Illegal mining and real estate projects batter the 2.5 billion years old mountain range in just 40 years
The Aravalli mountain range that spans four states — Gujarat, Rajasthan, Haryana and Delhi — was never continuous, but mining and construction activities have made it even more broken. These two hills in Tijara village of Rajasthan were a monolith just a decade ago, but stone mining has destroyed them. Photo: Vikas Choudhary; Text: Pranay Lal
Of 128 hills/hillocks of Alwar district in Rajasthan that were sampled from the total 2,269, it was observed that 31 hills/hillocks have vanished from the time the Survey of India topographic sheets were prepared in 1967-68, says the 2018 Central Empowered Committee report. The gaps were recorded by satellite pictures and verified on the ground. Photo: Vikas Choudhary; Text: Pranay Lal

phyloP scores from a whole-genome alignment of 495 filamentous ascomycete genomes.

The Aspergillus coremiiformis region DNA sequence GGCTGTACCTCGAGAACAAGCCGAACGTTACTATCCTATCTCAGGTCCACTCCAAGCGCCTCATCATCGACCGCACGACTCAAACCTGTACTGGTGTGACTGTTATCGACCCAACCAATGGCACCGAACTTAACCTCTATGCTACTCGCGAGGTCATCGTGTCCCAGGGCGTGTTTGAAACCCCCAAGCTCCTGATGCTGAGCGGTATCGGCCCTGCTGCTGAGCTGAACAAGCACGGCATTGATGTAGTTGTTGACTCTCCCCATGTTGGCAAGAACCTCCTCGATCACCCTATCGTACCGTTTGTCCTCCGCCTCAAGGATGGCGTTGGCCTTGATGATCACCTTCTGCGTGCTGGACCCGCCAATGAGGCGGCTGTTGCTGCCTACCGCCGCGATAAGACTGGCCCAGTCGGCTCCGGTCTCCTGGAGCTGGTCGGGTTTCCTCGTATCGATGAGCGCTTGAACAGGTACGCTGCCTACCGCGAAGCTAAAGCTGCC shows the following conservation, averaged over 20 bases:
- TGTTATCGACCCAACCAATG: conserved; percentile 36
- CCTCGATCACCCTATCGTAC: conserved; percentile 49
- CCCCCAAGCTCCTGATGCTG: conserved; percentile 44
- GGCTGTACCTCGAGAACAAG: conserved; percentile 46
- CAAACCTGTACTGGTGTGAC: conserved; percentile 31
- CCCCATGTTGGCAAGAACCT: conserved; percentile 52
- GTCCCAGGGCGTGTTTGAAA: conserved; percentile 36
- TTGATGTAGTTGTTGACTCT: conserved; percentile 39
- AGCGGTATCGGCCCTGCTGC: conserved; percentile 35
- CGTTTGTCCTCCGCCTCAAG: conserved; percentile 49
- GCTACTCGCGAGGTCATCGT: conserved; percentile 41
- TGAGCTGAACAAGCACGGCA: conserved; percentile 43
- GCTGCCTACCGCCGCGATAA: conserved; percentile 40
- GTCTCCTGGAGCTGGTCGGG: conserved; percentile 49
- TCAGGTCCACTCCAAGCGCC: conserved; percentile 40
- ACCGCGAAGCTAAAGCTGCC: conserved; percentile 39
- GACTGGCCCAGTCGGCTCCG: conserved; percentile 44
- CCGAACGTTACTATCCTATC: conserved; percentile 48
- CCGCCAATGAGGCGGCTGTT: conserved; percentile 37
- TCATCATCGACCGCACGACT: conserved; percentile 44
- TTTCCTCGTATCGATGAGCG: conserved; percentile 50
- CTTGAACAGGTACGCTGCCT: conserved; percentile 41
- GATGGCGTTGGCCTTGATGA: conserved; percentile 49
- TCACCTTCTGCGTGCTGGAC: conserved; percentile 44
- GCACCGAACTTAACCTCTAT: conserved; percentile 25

Degradation of Aravallis is also evident in the loss of forest cover. During 1972-75, the Aravalli districts in Rajasthan recorded 10,462 sq km of area under various categories of forest. By 1981-84, the forest cover reduced to 6,116 sq km, says a 2018 report by Delhi-based Rajiv Gandhi Institute for Contemporary Studies. Photo: Vikas Choudhary; Text: Pranay Lal
Illegal stone quarries in Sonha town of Haryana have caused permanent damage to the Aravallis. Of the state’s 22 districts, Aravallis are present in Mewat, Faridabad, Gurugram, Mahendragarh and Rewari, all of which are currently, or were till recently, heavily mined and have undergone rapid developmental and construction activities. Photo: Vikas Choudhary; Text: Pranay Lal
By destroying the world’s oldest mountain range by mining its rocks, excavating its soils, cutting the trees that precariously hold a thin soil cover, or senselessly extracting the ancient water channels, we risk much more than we can even begin to fathom. Photo: Vikas Choudhary; Text: Pranay Lal
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